What Is Premenstrual Dysphoric Disorder (PMDD)?

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 Verywell / Brianna Gilmartin

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Premenstrual dysphoric disorder is a mood disorder that occurs during the premenstrual phase of the menstrual cycle. While similar to that of premenstrual syndrome (PMS), the symptoms of PMDD are much more severe and can lead to extreme mood changes that can disrupt daily life and functioning.

Research indicates that women with premenstrual dysphoric disorder may have alterations in the genes that influence how the body processes stress and sex hormones. These differences mean that women with PMDD have a greater sensitivity to the hormones that influence both mood and general well-being.

While PMS can have an impact on a woman's life and functioning, it is not classified as a disorder and the symptoms can usually be self-managed. Premenstrual dysphoric disorder is classified as a mental disorder by the Diagnostic and Statistical Manual of Mental Disorders, 5th edition (DSM-5).

Premenstrual irritability and PMS are quite common, but approximately 3% to 8% of all menstruating women will experience symptoms of PMDD. 


Some of the major symptoms of PMDD include:

  • Severe mood swings
  • Physical symptoms including breast tenderness, bloating, and headaches
  • Feelings of sadness
  • Irritability and anger that is directed toward others
  • Lack of interest in activities
  • Lack of energy and fatigue
  • Sleep disturbances
  • Food cravings and binges
  • Trouble concentrating or thinking

Symptoms begin during the luteal phase, or after ovulation, and end shortly after menstruation starts. 


Research on the causes and treatments of PMDD is emerging, but the evidence has shown that the condition is heavily influenced by a genetic sensitivity to sex hormones. While PMDD is believed to have biological causes, research has shown that environmental variables such as perceived stress can also increase the risk and severity of the condition. 

The condition is estimated to be about 50% heritable. 

Research suggests that PMDD may be related to alterations in the cellular responses involved in the metabolism of estrogen and progesterone. 


The diagnosis of premenstrual dysphoric disorder usually begins with your doctor taking a health history and doing a physical exam. In most cases, you will need to keep a calendar to track your symptoms over at least two menstrual cycles.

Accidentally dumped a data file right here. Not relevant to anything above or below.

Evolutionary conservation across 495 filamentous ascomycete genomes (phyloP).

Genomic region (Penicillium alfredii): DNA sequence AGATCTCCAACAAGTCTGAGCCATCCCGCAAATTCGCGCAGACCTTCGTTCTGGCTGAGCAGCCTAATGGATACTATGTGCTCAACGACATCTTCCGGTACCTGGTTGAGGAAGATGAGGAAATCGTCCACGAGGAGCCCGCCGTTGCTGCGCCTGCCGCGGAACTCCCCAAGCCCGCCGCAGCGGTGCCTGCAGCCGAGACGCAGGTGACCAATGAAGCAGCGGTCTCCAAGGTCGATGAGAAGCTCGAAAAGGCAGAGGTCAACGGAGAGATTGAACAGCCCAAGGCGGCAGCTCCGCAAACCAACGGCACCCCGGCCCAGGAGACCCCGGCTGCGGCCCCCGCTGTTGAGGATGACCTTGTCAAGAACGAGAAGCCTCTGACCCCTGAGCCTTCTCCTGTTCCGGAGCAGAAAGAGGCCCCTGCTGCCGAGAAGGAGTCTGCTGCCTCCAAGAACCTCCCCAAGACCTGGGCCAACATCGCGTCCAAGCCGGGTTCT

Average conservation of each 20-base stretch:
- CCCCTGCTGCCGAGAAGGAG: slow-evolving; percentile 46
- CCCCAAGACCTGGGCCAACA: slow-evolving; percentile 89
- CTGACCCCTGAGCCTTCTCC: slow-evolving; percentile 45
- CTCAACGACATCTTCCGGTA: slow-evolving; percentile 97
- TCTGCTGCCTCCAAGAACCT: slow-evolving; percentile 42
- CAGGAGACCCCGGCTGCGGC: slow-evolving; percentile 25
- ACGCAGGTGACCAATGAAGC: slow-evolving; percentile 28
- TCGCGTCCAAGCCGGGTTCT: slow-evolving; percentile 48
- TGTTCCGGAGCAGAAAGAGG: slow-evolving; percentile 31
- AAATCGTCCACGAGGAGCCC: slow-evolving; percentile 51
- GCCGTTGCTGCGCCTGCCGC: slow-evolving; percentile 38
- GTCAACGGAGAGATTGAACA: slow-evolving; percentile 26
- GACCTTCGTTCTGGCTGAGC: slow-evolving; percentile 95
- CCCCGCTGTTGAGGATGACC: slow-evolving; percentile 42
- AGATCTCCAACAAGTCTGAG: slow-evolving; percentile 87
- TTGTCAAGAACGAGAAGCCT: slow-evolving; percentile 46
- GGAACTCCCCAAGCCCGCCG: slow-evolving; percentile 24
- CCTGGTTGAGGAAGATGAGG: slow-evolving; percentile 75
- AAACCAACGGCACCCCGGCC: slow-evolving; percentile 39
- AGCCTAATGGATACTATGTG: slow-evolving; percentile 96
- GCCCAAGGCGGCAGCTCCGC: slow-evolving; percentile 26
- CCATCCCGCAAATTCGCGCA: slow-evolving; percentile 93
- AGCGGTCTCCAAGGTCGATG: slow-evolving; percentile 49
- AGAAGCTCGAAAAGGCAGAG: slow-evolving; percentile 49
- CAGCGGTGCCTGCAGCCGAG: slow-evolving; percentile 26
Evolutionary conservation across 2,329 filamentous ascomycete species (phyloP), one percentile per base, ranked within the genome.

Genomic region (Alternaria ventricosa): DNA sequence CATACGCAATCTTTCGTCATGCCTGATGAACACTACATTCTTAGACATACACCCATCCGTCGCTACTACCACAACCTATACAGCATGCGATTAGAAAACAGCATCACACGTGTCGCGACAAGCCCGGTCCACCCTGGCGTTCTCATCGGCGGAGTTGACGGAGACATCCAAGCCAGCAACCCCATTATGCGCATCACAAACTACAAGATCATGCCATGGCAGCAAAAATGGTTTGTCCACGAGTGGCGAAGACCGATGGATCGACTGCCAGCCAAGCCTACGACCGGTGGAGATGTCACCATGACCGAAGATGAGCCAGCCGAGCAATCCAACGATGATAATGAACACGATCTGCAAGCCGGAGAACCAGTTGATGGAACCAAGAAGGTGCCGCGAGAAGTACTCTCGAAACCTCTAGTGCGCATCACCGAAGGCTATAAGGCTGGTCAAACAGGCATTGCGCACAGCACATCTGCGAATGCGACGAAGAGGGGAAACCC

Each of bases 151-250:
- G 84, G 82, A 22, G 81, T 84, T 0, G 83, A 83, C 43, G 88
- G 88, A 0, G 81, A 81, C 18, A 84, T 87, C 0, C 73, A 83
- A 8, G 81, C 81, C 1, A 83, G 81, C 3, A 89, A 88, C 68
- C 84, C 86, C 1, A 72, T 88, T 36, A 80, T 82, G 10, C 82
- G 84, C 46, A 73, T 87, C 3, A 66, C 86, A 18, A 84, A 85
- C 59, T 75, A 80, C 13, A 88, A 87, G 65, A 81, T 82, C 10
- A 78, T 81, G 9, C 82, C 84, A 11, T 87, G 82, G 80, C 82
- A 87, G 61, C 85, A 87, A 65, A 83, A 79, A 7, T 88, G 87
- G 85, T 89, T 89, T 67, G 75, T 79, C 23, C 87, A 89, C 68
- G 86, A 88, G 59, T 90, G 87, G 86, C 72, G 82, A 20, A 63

In order to be diagnosed with PMDD, women must experience at least five symptoms across two domains, one involving mood and the other physical symptoms. Women must experience these symptoms during the premenstrual phase and symptoms must be mostly absent within the week following menses. These symptoms must also interfere with functioning in work, school, relationships, and other important life areas and must not be related to an existing condition or caused by substance use.


Treatments for PMDD are focused on minimizing and managing the symptoms of the condition. Some of the treatment options include:

  • Antidepressants, such as selective serotonin-reuptake inhibitors (SSRIs), have been shown to be effective for treating PMDD symptoms
  • Birth control
  • Lifestyle adaptations including changes in diet, exercise, and stress management techniques
  • Medications to treat physical symptoms including diuretics for fluid retention and anti-inflammatory drugs for pain
  • Changes in menstrual products, particularly if these tend to cause discomfort or irritation

In 2010, the FDA approved a birth control pill (sold under the brand-name Beyaz) to treat PMDD. This oral contraceptive contains a combination of drospirenone and ethinyl estradiol that may help alleviate symptoms of this condition, but you should talk to your doctor to determine if this option is right for you.

Cognitive-behavioral therapy (CBT) may also be used alone or in conjunction with other treatments. 


The mood changes and physical symptoms of PMDD can make it difficult to cope with daily life and manage your relationships. You might feel irritable, depressed, and angry, which can lead to taking out those feelings on the people around you. In addition to getting treatment from a medical professional, there are self-care steps you can take to help manage the symptoms of this condition.

  • Natural treatments such as meditation, regular exercise, and yoga can be effective for helping manage stress. Such practices may also help you cope with symptoms of anxiety and depression. 
  • You should use caution and talk to your doctor before you try using any herbal remedies to alleviate your symptoms. Some herbal supplements such as St. John’s wort, can have adverse reactions when taken with other medications.
  • Getting plenty of rest and eating a healthy diet can also help. Avoiding high-salt foods may help prevent bloating and water retention. Minimize sugar and simple-carbohydrate consumption in order to prevent fluctuations in blood sugar levels. Focus on eating complex carbs, getting plenty of fiber and protein, and drinking enough fluids.

One study also found that acupuncture may be a promising treatment for reducing the symptoms associated with PMDD, but further research is needed.

A Word From Verywell

Coping strategies can be helpful, but you should contact your healthcare provider if your symptoms do not improve with self-treatment or if your symptoms interfere with your daily functioning including your mental well-being, your relationships, or your job. 

If you are having suicidal thoughts, contact the National Suicide Prevention Lifeline at 1-800-273-8255 for support and assistance from a trained counselor. If you or a loved one are in immediate danger, call 911.

For more mental health resources, see our National Helpline Database.

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